Unassumingly tucked away in Bulletin Place is, you guessed it folks, Bulletin Place. Venture through an unmarked entrance, up a stairwell and find the shiny glass door. Enter the teeny tiny space and you've arrived. Welcome my friends, to Sydney's latest inner-city boozing hotspot.
Bulletin Place is a prodigious example of in-the-know barman strutting their stuff. Owners Adi Ruiz, Tim Philips, and Robb Sloan have created what I am deeming as our city's best new small bar. Founded on a philosophy of treating guests as they would friends in their own living rooms, don't be surprised when ordering your introductory tipple means cosying up next your waiter and having a good old chinwag. Nice.
With most of its handiwork done by the guys themselves, Bulletin engulfs us in an inner-city loft that actually, unlike the area's tourist-dominated pubs, makes us feel at home. The space is dimly lit by single-bulb fixtures shedding a warm haze over exposed brick, bric-a-brac vintage-style furniture, and quirky mural art. Perch at the bar for a one-on-one with Philips himself or get in early to score a banquette space along the bar's windowed-side for the ultimate people watching experience. In short, you could almost blush at how warm and fuzzy this place makes you feel.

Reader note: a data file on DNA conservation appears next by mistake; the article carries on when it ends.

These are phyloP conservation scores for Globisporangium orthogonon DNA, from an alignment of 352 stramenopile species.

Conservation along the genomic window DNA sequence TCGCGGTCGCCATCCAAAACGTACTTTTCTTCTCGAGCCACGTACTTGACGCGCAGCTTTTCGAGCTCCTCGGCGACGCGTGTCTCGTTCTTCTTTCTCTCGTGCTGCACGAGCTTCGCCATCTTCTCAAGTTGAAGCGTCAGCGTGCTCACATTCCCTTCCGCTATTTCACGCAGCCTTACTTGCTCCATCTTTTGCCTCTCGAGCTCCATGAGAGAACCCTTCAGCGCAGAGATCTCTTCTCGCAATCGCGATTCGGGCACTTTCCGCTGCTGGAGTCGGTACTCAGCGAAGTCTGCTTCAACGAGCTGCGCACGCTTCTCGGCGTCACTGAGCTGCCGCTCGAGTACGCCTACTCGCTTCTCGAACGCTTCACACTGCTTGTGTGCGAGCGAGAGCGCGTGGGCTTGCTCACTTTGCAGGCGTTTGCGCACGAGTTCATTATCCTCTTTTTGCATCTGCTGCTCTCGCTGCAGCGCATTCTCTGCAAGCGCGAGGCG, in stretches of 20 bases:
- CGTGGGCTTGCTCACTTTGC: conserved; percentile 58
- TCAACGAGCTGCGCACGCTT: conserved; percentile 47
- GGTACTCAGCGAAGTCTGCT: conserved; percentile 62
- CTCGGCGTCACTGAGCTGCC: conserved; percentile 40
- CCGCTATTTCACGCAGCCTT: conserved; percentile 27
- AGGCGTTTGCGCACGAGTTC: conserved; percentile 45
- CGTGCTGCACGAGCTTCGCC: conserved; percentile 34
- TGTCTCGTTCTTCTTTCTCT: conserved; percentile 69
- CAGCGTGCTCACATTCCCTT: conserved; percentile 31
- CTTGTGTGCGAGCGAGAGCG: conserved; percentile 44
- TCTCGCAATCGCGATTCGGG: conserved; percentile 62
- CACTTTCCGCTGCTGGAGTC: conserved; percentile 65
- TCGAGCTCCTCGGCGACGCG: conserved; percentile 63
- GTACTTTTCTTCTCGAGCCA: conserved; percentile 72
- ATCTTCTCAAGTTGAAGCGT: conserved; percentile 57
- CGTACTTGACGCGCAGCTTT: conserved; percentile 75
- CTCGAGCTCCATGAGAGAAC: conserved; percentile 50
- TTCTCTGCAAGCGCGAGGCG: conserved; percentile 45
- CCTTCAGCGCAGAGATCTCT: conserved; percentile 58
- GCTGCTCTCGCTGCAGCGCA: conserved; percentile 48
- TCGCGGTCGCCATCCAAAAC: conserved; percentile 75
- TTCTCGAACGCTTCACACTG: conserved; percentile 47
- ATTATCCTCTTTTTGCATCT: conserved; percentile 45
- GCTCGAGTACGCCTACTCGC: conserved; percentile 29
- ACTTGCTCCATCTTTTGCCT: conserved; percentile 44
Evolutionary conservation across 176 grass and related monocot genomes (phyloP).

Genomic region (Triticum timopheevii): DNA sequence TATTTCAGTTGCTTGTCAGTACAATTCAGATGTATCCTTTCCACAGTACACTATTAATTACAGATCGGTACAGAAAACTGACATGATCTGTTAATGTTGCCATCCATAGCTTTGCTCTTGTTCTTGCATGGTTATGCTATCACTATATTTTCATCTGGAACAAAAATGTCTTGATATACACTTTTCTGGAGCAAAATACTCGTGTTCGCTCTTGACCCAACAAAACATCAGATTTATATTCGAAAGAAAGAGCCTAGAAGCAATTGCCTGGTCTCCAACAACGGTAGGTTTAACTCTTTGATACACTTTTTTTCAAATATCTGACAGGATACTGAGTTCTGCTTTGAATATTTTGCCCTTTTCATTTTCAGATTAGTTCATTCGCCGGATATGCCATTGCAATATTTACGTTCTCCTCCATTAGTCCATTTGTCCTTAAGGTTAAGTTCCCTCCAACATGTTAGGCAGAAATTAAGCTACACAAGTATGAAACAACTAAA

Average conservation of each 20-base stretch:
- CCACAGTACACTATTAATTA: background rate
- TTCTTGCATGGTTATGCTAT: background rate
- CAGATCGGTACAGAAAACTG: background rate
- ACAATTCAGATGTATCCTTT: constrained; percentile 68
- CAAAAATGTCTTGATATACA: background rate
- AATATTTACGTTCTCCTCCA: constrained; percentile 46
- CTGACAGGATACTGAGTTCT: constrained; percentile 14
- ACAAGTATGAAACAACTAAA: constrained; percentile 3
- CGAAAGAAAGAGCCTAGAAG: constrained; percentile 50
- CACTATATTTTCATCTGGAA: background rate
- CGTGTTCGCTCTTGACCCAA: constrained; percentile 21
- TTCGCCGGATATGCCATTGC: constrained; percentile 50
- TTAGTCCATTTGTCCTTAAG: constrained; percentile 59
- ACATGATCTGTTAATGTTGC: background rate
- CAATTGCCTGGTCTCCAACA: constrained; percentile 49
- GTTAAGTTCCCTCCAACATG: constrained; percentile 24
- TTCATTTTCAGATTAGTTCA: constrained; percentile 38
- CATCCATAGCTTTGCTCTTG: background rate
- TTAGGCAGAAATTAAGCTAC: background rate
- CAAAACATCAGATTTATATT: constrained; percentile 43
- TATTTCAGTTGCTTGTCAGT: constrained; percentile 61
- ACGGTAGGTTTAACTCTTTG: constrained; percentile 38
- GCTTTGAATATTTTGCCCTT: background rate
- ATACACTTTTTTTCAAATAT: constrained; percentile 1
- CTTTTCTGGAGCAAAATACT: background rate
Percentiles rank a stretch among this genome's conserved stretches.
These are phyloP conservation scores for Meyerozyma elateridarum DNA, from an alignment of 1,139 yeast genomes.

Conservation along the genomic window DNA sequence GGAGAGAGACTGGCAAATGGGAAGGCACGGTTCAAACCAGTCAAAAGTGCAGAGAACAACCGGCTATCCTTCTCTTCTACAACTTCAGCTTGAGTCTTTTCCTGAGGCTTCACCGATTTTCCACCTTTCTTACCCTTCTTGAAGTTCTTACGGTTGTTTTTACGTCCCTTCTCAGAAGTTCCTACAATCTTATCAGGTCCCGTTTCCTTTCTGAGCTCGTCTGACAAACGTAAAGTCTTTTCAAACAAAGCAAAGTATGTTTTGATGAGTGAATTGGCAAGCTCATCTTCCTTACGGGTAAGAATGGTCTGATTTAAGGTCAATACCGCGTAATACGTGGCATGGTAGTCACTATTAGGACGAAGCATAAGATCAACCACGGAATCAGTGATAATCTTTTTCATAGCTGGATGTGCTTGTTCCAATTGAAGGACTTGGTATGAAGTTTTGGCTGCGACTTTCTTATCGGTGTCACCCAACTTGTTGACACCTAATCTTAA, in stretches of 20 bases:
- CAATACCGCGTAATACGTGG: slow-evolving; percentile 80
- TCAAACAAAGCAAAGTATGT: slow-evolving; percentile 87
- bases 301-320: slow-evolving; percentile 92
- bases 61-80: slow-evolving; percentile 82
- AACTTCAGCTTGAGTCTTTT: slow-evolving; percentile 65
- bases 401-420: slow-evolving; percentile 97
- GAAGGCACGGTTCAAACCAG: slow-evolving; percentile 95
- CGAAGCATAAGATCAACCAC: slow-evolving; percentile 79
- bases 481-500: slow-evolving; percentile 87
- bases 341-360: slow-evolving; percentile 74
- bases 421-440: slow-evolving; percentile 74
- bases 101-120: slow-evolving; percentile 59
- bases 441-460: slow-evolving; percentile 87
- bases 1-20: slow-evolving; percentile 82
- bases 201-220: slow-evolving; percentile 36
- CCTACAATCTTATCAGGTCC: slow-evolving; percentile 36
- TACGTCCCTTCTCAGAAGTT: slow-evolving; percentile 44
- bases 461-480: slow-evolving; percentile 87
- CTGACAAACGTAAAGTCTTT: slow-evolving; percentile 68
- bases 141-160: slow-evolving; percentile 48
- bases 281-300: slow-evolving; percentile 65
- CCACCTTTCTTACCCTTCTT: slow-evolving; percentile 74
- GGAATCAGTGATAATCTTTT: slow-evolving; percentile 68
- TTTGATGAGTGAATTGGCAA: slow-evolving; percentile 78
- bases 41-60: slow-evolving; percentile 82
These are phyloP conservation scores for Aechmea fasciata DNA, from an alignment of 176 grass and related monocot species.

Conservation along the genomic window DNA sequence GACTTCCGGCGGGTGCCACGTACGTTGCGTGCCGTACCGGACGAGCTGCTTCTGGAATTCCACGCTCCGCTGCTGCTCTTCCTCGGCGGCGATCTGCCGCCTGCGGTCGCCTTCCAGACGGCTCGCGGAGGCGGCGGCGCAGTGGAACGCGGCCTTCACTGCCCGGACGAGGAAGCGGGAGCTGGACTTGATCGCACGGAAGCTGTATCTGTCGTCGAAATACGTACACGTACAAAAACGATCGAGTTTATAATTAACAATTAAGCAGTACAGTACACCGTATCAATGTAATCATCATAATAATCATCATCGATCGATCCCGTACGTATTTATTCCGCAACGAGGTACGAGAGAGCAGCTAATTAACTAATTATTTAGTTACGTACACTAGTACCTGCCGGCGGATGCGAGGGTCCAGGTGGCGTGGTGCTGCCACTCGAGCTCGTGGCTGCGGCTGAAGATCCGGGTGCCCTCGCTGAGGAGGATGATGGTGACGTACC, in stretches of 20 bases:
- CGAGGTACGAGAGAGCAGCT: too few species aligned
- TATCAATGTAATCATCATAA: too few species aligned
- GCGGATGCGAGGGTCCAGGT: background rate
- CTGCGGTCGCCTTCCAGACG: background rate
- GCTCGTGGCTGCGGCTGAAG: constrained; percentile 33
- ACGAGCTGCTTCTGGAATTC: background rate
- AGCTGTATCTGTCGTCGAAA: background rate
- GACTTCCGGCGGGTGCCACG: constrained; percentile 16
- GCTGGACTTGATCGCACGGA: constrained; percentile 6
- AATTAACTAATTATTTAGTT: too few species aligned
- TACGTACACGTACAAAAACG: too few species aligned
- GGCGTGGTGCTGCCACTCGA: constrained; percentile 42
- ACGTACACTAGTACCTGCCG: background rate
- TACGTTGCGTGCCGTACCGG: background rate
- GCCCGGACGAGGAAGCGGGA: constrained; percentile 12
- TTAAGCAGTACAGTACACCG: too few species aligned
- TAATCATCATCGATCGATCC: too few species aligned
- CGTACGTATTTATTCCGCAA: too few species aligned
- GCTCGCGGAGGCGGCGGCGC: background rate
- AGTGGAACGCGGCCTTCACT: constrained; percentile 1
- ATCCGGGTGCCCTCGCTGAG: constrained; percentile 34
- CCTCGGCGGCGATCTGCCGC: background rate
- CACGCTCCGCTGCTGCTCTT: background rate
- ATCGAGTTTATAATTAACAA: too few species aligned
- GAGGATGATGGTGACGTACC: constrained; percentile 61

And let's be honest, it's really Philips' cocktail expertise that makes this place stand out. Scribbled across a sheet of butcher's paper that hangs behind the bar will be any given evening's cocktail selection, inspired by whatever produce is freshest at the time. We went for the Apricot Swizzle (Applejack, fresh apricot, and lime), Black Betty (crushed Muscat grapes with Martini Rosso and gin) and the Grapefruit Collins (Ruby Red vodka, lemon, with soda), each $19.
Wine wise, we've something of a Timbah and Gerald's Bar situation going on — the boys will open two whites and two reds at any one time. This is to ensure only the freshest of wines are available by the glass. Try the Mesh Riesling from South Australia ($12 glass/$60 bottle) for a lemon and grapefruit citric-fuelled drop with a hint of spice. Alternatively, you can't go wrong with bottle of the 2010 Catena Malbec ($10 glass/$50 bottle).
Lest I forget to mention that Bulletin also offers a limited selection of tapas imported from Tapavino next door. Take note though, because when I say limited I actually mean very limited. Tamari almonds ($5), hummus and crostini ($8), and pork terrine and crostini ($12) is it.
Bulletin Place is the stuff of my dreams. With booze hitting the mark and friendly service delivered in a hotted-up stockroom-type setting, it seems I may be frequenting this place for a while to come. Go on, get in on it, you know you want to.